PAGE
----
UNH Ocean Seminar

Impact of Ongoing Climate Change on Arctic Coastal Environments: Implications for Lower Latitude Coasts

Atsushi Matsuoka
Research Associate Professor


Friday, Oct. 20, 2023, 3:10pm
Chase 105

Arctic rivers operate as integrators of northern high latitude regions, where large stocks of soil organic carbon (OC) are currently experiencing rapid warming. Here I show that tracking total OC in the Mackenzie Delta whose upstream catchment is underlain by permafrost soils is now possible using polar-orbiting satellite ocean color observations with acceptable uncertainty. A non-parametric trend analysis that is valid for hydrological data shows a significant increase in dissolved OC (DOC) as well as particulate OC (POC) concentrations in late summer. Uncertainties of the satellite estimates of DOC and POC did not influence our results. These concentration increases are not related to changes in river discharge. Parallel increases of independent long-term (1979-2018) in situ measurements of thaw depth of the active layer, as well as meteorological and hydrological data suggest that these late summer increases can likely be explained by increasing inputs of permafrost OC. This study shows great promise for remote, large-scale detection of catchment-scale thaw impacts from space.

Although my presentation is oriented to my recent Arctic research, many of the knowledge and experience are relevant to the Eelgrass Resiliency and Water Quality Monitoring projects in New England waters. I hope that this seminar provides a general idea of my contribution to these projects in the Great Bay and beyond in terms of optics and remote sensing.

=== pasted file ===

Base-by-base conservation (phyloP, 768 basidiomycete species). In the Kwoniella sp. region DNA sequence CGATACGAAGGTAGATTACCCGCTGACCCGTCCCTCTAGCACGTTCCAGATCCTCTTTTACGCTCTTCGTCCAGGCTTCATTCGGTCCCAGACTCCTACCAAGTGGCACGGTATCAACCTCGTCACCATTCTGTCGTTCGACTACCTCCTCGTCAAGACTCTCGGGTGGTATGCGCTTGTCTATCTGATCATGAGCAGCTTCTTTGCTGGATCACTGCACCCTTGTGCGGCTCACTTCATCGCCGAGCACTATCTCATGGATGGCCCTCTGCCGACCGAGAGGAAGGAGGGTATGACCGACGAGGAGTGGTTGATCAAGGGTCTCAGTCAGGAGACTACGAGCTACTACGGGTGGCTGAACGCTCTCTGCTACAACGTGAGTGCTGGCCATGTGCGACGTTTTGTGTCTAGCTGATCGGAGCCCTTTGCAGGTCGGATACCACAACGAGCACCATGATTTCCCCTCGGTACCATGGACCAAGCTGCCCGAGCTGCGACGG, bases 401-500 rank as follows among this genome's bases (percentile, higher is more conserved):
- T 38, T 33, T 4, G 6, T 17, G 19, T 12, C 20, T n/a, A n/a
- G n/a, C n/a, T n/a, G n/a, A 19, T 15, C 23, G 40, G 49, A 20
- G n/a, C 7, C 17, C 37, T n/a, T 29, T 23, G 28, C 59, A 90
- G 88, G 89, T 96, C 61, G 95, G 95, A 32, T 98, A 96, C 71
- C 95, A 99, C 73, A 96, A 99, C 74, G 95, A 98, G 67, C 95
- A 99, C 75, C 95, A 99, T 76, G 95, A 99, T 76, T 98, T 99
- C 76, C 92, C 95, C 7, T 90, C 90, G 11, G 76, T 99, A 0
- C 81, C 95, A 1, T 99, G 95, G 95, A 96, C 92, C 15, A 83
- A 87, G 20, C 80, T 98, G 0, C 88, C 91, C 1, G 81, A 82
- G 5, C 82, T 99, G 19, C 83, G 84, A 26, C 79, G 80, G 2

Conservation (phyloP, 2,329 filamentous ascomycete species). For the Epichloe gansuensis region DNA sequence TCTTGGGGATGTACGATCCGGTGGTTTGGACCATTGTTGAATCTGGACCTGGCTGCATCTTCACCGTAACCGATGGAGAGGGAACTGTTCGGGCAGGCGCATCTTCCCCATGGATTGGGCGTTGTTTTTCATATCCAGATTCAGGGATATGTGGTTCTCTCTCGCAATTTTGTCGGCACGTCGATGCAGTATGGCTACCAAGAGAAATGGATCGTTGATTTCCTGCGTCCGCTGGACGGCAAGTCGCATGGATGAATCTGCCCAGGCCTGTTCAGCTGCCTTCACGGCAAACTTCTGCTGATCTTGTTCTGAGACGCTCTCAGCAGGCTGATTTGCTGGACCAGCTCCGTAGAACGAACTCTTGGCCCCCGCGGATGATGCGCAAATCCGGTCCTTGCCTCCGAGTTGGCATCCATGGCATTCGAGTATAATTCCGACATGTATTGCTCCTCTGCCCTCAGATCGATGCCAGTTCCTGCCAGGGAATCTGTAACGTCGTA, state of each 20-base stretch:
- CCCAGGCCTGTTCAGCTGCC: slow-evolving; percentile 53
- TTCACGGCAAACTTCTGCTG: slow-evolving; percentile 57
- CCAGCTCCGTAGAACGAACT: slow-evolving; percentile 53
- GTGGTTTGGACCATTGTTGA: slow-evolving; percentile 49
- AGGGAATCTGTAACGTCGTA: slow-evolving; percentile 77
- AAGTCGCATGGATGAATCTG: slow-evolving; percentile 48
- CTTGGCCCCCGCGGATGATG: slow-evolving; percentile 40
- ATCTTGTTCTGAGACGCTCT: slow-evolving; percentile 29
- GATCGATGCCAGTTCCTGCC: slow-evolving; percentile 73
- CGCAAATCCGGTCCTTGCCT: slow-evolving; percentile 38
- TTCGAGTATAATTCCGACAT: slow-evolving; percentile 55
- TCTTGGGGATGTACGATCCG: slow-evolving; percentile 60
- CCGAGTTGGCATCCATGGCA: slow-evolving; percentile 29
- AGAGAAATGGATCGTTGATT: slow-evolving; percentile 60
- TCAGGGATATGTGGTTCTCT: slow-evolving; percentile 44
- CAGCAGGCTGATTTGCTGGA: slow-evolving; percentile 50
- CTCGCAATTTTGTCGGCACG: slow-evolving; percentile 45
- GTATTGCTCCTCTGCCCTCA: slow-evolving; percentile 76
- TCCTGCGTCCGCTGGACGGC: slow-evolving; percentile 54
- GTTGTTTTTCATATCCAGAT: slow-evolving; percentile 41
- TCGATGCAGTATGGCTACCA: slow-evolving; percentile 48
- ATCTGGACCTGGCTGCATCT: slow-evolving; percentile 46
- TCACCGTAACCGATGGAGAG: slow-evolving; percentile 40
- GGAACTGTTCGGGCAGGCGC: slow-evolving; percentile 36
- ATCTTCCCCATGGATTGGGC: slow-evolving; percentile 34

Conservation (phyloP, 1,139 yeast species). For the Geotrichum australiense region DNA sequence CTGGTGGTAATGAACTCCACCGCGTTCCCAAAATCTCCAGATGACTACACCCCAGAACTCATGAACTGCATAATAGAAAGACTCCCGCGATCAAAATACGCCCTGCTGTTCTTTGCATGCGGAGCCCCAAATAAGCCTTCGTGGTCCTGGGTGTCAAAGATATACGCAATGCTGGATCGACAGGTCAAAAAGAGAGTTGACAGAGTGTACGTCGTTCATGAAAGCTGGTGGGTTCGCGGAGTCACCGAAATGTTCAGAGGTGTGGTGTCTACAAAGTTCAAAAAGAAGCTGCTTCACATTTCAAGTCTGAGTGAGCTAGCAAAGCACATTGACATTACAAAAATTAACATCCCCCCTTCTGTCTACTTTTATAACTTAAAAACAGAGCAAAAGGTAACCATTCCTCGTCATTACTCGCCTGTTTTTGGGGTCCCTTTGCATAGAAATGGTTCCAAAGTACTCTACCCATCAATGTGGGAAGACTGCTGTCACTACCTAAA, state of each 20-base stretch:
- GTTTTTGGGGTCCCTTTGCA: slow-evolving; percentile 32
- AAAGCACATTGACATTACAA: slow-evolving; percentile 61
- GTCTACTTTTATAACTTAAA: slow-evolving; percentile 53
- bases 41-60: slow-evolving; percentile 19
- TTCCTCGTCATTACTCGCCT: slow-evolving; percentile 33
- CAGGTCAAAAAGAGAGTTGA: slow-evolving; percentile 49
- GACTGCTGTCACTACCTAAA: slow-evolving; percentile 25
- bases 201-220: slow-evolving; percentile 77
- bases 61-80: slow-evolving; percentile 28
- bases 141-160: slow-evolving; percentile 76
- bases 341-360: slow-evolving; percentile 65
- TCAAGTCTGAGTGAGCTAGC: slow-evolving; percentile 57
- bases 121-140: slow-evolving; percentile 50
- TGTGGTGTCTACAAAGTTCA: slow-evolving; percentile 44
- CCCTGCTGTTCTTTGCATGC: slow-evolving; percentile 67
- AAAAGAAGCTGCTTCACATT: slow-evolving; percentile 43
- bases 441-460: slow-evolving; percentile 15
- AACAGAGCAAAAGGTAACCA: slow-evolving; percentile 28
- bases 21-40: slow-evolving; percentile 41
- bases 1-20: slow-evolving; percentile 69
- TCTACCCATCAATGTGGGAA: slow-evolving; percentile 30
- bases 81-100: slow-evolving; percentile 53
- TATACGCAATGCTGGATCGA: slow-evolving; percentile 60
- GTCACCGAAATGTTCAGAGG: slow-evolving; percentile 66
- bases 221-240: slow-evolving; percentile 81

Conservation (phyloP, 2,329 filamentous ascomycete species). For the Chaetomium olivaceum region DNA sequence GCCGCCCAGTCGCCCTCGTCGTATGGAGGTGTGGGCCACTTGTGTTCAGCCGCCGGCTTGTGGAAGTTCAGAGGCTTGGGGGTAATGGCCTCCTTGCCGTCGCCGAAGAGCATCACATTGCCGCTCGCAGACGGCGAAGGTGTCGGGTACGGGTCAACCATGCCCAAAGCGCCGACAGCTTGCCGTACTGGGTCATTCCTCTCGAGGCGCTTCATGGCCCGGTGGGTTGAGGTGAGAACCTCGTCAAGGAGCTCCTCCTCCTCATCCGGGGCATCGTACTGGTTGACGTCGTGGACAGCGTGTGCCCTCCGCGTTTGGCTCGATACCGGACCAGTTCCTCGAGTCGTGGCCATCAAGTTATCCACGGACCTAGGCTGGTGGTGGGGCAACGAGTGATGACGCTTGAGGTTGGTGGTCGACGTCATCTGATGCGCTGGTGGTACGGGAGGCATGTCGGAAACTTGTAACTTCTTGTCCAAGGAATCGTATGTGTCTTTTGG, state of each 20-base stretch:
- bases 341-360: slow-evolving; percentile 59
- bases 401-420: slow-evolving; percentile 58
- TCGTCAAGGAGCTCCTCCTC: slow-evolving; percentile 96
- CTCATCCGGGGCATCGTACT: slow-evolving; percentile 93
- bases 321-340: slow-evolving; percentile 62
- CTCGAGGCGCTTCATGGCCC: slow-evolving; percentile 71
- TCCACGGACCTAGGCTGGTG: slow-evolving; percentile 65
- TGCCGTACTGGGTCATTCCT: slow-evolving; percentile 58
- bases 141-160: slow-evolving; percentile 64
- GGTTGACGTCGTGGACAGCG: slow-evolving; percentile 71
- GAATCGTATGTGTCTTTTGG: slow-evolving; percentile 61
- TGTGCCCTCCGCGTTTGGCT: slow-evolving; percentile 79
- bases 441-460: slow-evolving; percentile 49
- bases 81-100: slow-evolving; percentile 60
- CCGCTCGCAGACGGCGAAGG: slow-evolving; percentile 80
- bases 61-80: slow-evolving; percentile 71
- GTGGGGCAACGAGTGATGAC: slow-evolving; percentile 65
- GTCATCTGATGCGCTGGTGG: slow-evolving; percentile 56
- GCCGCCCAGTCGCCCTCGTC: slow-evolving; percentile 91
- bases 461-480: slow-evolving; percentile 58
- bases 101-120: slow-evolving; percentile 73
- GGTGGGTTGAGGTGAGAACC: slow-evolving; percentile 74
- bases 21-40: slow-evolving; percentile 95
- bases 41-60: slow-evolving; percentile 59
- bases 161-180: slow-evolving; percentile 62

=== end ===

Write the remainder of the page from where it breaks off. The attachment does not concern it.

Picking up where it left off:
Atsushi Matsuoka is a satellite/optical oceanographer at SMSOE/UNH. He received a doctorate in the fields of satellite oceanography and marine bio-optics from Hokkaido University (Japan), and conducted post-doctoral research at Laboratoire d’Océanographie de Villefranche/Université de Paris 6 (France), plus at Takuvik Joint International Laboratory, CNRS-ULaval (Canada). His research activities extend from examining intricate in siturelationships between optical properties and microbes/phytoplankton to monitor much broader scale global climate change from space. His most significant research contributions include establishing fundamental relationships among optical properties and constituents observed in the ocean based on in situ observations, introducing these relationships into a radiative transfer model, and developing algorithms and applying them to satellite data to retrieve and monitor geophysical and biogeochemical variables with reasonable uncertainties. In recent years, his research has focused on examining the impact of ongoing climate change on Arctic coastal environments. With those knowledge and experience, he is now working on Water Quality Monitoring and Eelgrass Resiliency projects in New England waters in collaborations with Piscataqua Region Estuaries Partnership (PREP) team to help establishing better mitigation and adaptation strategy.